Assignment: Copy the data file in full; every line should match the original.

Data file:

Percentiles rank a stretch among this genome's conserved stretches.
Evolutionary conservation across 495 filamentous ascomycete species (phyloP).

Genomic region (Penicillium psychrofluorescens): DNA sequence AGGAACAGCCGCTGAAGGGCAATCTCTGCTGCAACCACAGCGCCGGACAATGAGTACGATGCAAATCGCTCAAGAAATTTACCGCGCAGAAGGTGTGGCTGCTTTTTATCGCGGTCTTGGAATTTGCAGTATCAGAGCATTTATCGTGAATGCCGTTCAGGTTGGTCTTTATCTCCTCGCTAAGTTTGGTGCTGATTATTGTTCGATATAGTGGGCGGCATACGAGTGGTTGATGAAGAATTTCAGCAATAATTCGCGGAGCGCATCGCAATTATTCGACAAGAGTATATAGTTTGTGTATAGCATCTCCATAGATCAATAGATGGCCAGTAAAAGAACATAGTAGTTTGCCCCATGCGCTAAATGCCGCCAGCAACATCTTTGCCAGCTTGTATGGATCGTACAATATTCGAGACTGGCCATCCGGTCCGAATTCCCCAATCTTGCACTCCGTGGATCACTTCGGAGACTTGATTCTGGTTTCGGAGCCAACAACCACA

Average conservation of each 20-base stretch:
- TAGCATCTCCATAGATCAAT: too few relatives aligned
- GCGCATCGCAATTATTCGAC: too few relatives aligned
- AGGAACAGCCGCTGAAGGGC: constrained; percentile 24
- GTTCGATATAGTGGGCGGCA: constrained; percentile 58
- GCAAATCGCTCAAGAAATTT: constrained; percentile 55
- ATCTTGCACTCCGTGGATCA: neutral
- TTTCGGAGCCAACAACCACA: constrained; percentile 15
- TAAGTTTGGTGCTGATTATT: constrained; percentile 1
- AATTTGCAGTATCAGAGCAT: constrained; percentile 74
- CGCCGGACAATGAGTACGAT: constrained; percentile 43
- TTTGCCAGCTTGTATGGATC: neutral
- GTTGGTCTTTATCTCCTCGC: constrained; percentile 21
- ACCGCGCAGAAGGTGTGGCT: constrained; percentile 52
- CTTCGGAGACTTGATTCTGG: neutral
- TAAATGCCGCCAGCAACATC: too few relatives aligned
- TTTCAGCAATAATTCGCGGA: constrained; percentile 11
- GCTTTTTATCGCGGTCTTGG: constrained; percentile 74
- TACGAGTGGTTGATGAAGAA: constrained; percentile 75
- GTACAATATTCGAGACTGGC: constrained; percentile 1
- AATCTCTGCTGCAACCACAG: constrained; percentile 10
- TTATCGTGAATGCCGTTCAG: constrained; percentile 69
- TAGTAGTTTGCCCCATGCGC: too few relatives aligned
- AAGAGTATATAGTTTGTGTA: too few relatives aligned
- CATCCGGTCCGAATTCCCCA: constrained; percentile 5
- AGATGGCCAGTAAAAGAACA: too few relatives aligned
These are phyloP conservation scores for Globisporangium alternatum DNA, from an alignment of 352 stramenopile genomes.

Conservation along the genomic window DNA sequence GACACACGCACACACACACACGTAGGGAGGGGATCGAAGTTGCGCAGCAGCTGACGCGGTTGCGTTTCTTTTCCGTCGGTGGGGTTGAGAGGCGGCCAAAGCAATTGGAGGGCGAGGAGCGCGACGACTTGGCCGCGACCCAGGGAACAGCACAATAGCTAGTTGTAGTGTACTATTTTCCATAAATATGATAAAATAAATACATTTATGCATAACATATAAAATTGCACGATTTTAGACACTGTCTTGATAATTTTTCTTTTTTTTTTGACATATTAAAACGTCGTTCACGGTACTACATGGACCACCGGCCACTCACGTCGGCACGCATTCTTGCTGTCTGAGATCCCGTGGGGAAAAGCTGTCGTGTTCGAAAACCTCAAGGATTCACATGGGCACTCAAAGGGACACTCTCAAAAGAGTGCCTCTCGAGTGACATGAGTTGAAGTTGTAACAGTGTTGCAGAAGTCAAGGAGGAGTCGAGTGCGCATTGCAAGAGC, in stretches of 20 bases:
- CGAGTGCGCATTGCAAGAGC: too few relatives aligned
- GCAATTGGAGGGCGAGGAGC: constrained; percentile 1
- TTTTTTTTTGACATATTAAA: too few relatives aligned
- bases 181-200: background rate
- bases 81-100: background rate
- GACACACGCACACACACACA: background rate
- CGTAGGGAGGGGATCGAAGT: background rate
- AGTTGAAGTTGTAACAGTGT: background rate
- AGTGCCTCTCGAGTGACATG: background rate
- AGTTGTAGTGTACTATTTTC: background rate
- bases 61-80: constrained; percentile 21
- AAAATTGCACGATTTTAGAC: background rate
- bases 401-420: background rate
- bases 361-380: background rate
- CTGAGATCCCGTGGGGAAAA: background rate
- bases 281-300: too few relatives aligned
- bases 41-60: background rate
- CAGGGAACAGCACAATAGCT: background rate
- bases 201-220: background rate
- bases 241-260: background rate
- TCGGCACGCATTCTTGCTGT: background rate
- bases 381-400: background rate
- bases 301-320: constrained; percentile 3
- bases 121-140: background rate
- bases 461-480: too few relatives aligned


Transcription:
Percentiles rank a stretch among this genome's conserved stretches.
Evolutionary conservation across 495 filamentous ascomycete species (phyloP).

Genomic region (Penicillium psychrofluorescens): DNA sequence AGGAACAGCCGCTGAAGGGCAATCTCTGCTGCAACCACAGCGCCGGACAATGAGTACGATGCAAATCGCTCAAGAAATTTACCGCGCAGAAGGTGTGGCTGCTTTTTATCGCGGTCTTGGAATTTGCAGTATCAGAGCATTTATCGTGAATGCCGTTCAGGTTGGTCTTTATCTCCTCGCTAAGTTTGGTGCTGATTATTGTTCGATATAGTGGGCGGCATACGAGTGGTTGATGAAGAATTTCAGCAATAATTCGCGGAGCGCATCGCAATTATTCGACAAGAGTATATAGTTTGTGTATAGCATCTCCATAGATCAATAGATGGCCAGTAAAAGAACATAGTAGTTTGCCCCATGCGCTAAATGCCGCCAGCAACATCTTTGCCAGCTTGTATGGATCGTACAATATTCGAGACTGGCCATCCGGTCCGAATTCCCCAATCTTGCACTCCGTGGATCACTTCGGAGACTTGATTCTGGTTTCGGAGCCAACAACCACA

Average conservation of each 20-base stretch:
- TAGCATCTCCATAGATCAAT: too few relatives aligned
- GCGCATCGCAATTATTCGAC: too few relatives aligned
- AGGAACAGCCGCTGAAGGGC: constrained; percentile 24
- GTTCGATATAGTGGGCGGCA: constrained; percentile 58
- GCAAATCGCTCAAGAAATTT: constrained; percentile 55
- ATCTTGCACTCCGTGGATCA: neutral
- TTTCGGAGCCAACAACCACA: constrained; percentile 15
- TAAGTTTGGTGCTGATTATT: constrained; percentile 1
- AATTTGCAGTATCAGAGCAT: constrained; percentile 74
- CGCCGGACAATGAGTACGAT: constrained; percentile 43
- TTTGCCAGCTTGTATGGATC: neutral
- GTTGGTCTTTATCTCCTCGC: constrained; percentile 21
- ACCGCGCAGAAGGTGTGGCT: constrained; percentile 52
- CTTCGGAGACTTGATTCTGG: neutral
- TAAATGCCGCCAGCAACATC: too few relatives aligned
- TTTCAGCAATAATTCGCGGA: constrained; percentile 11
- GCTTTTTATCGCGGTCTTGG: constrained; percentile 74
- TACGAGTGGTTGATGAAGAA: constrained; percentile 75
- GTACAATATTCGAGACTGGC: constrained; percentile 1
- AATCTCTGCTGCAACCACAG: constrained; percentile 10
- TTATCGTGAATGCCGTTCAG: constrained; percentile 69
- TAGTAGTTTGCCCCATGCGC: too few relatives aligned
- AAGAGTATATAGTTTGTGTA: too few relatives aligned
- CATCCGGTCCGAATTCCCCA: constrained; percentile 5
- AGATGGCCAGTAAAAGAACA: too few relatives aligned
These are phyloP conservation scores for Globisporangium alternatum DNA, from an alignment of 352 stramenopile genomes.

Conservation along the genomic window DNA sequence GACACACGCACACACACACACGTAGGGAGGGGATCGAAGTTGCGCAGCAGCTGACGCGGTTGCGTTTCTTTTCCGTCGGTGGGGTTGAGAGGCGGCCAAAGCAATTGGAGGGCGAGGAGCGCGACGACTTGGCCGCGACCCAGGGAACAGCACAATAGCTAGTTGTAGTGTACTATTTTCCATAAATATGATAAAATAAATACATTTATGCATAACATATAAAATTGCACGATTTTAGACACTGTCTTGATAATTTTTCTTTTTTTTTTGACATATTAAAACGTCGTTCACGGTACTACATGGACCACCGGCCACTCACGTCGGCACGCATTCTTGCTGTCTGAGATCCCGTGGGGAAAAGCTGTCGTGTTCGAAAACCTCAAGGATTCACATGGGCACTCAAAGGGACACTCTCAAAAGAGTGCCTCTCGAGTGACATGAGTTGAAGTTGTAACAGTGTTGCAGAAGTCAAGGAGGAGTCGAGTGCGCATTGCAAGAGC, in stretches of 20 bases:
- CGAGTGCGCATTGCAAGAGC: too few relatives aligned
- GCAATTGGAGGGCGAGGAGC: constrained; percentile 1
- TTTTTTTTTGACATATTAAA: too few relatives aligned
- bases 181-200: background rate
- bases 81-100: background rate
- GACACACGCACACACACACA: background rate
- CGTAGGGAGGGGATCGAAGT: background rate
- AGTTGAAGTTGTAACAGTGT: background rate
- AGTGCCTCTCGAGTGACATG: background rate
- AGTTGTAGTGTACTATTTTC: background rate
- bases 61-80: constrained; percentile 21
- AAAATTGCACGATTTTAGAC: background rate
- bases 401-420: background rate
- bases 361-380: background rate
- CTGAGATCCCGTGGGGAAAA: background rate
- bases 281-300: too few relatives aligned
- bases 41-60: background rate
- CAGGGAACAGCACAATAGCT: background rate
- bases 201-220: background rate
- bases 241-260: background rate
- TCGGCACGCATTCTTGCTGT: background rate
- bases 381-400: background rate
- bases 301-320: constrained; percentile 3
- bases 121-140: background rate
- bases 461-480: too few relatives aligned